In an optimistic summer-holiday-mood I got off the bus in Sarajevo. Okay, there were some thunderstorms on the road and okay, the weather forecast showed rain, rain and rain, but because of the super sunny summer weather in The Netherlands I simply couldn’t believe it would really get that bad. I had prepared myself for intense heat, packed a thick tube of sunscreen, but instead of a mercilessly fierce shining sun, I got mud and mist on the Jahorina trail run track.
Jep, I’m hiking again. From Sarajevo I’m heading East on the Jahorina Trailrun Track to Višegrad. Although this track has not been used recently, it is still more or less marked. The Jahorina Trailrun Track connects Trebević, Jahorina and Romanija, the three mountains north-east of Sarajevo, and continues through the Rogatica region to Višegrad. An incredibly green route, perfect for the Via Dinarica Green Trail. Maybe this ís the Green Trail?
Sun or rain, I start my journey anyhow. From the centre of Sarajevo city I slowly work my way up the steep streets at the foot of Trebević mountain. Still optimistic with my sunglasses on my head. I said it before and I’ll probably keep on saying it, because it’s truly fascinating how fast you leave the busy city behind. Within ten minutes you’re in a completely different world. A village world.
I pass by a big white rock with some houses underneath. In front me two people slowly stroll through the street. The old man vividly tells a story to his younger companion, his hands move much faster than his feet. A bit further a woman with a cloth tied around her head is cleaning the carpets. She nods and smiles. Chickens run around, cats play and dogs, the dogs bark. Another ten minutes and I’m in the mountains.
On Trebević I choose a route which is new to me. The route takes me to Napredak dom, an huge hotel-restaurant-complex. I could have a coffee, I can always have coffee, but decide to continue. Shortly after Napredak dom I pass by mountain hut Trebević, planinarski dom Trebević. It starts to rain. And thunder. Unfortunately the hut is closed. More thunders. Then mister lightning joins. Great.
Okay, I hurry back to Napredak and have a coffee after all. I stay all afternoon, until it’s time to find a place to sleep. Mountain hut Trebević is still closed, but there’s a roofed terrace with couches. That’s where I prepare myself for the first night in the misty, green wilderness.
Mist and cows
In thick mist I hike to the top of Trebević. From the top the trail goes down to the other side. It’s sort of a path, but not really. Here the trail-searching begins. A vague trace of plastic ribbons combined with beer cans attached to branches show me the way. Every now and then I come across a path that looks like a trail, but mostly those are cow tracks. Paths cows made. I hear them roar somewhere down, but can’t see them. It’s still misty. Then I remember a story about a dangerous wild bull during the trail run event two or three years ago. Unintentionally I start to hike faster.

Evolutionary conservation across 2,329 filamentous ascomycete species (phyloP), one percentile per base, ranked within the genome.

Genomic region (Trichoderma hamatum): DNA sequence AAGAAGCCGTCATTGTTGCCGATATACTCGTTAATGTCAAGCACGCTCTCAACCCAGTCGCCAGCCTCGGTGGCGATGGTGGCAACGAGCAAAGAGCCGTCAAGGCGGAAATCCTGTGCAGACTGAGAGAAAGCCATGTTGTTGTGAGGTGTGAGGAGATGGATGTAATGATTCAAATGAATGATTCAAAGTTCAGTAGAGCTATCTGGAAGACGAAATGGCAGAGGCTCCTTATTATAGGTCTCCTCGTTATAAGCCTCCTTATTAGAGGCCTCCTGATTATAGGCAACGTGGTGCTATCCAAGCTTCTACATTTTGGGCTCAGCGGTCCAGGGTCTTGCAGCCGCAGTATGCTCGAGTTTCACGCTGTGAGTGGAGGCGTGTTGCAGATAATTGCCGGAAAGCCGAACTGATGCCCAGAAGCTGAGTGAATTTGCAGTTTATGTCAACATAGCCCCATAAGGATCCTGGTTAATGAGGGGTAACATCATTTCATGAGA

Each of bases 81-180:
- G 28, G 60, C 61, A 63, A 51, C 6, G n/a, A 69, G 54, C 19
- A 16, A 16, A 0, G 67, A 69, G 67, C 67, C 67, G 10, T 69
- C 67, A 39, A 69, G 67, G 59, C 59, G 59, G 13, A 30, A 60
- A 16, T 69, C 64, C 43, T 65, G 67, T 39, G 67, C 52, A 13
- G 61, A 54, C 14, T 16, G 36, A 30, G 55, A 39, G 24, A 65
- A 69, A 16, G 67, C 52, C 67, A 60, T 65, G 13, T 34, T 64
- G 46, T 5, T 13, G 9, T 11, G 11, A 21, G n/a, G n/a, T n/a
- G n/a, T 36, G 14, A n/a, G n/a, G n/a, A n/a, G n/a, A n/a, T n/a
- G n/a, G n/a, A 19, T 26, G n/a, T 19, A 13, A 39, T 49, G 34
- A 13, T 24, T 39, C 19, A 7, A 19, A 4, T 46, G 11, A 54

I hike through forest and more forest. There’s grass and there are bushes. More grass and more bushes. A muddy path up. I loose the track. A muddy path down. I try to find the ribbons and beer cans and then, then I suddenly see red and white trail marks. Yes, back on track. The marking leads me to a road that lingers along a few farms and brings me to a bigger road. When I cross the big road a dog starts to bark. The dog guards the terrain I have to cross according to my GPX track. Damn.
Road walk to Jahorina
The man who belongs to the dog walks towards me. “No, there’s no path here. Here’s only forest.” He gestures that there are bears in the forest. I know that, but he doesn’t listen. “I’m a hunter, you know.” The man invites me in for fresh juice. His daughter explains through Google Translate that the route is dangerous and overgrown. I have to walk the road, she tells me. For some reason I don’t have the energy to defend my plan or beg for permission to cross their land.
So, I walk the road to Jahorina. At least it’s not muddy. Still wet though.
Jahorina is a mountain known for skiing. In 1984 the Olympic winter games were held here, but of that glory is very little seen now. Ski resorts make me sad, especially in summer. The rain and fog made it even more shadowy. Deserted buildings covered with graffiti and bullet holes. Also here I lose my way. I walk around the desolated ski village hoping to find an acceptable place to camp, but no. When I descend one of the slippery ski slopes my eye catches a more or less flat area below the cable car. Time to call it a day.
The next day I wake up in the fog. Again I pack a wet tent. Mweh. At the bottom of the piste I find a macadam road, then there is an overgrown but marked footpath through the woods. This path takes me to another ski slope, Ravna Planina. I’m surprised to see people taking the cable car up, into the clouds. Why? I have seen this place on photos, in winter it looks cosy, but here too very little of that cosiness can be seen now. I head over the restaurant at the foot of the green ski piste and treat myself to a cup of coffee.
Trebević is green, Jahorina greener, but Romanija is absolutely the greenest. Via Pale I hike towards Romanija. A long road with pretty houses. If the people weren’t so cold and all gardens had not looked that incredibly inaccessible, I would have asked if I could put up my tent somewhere. I did not. I don’t like Pale, so I keep on walking. The asphalt road turns into a forest road, frequently used by sheep. Mud with poo. Great.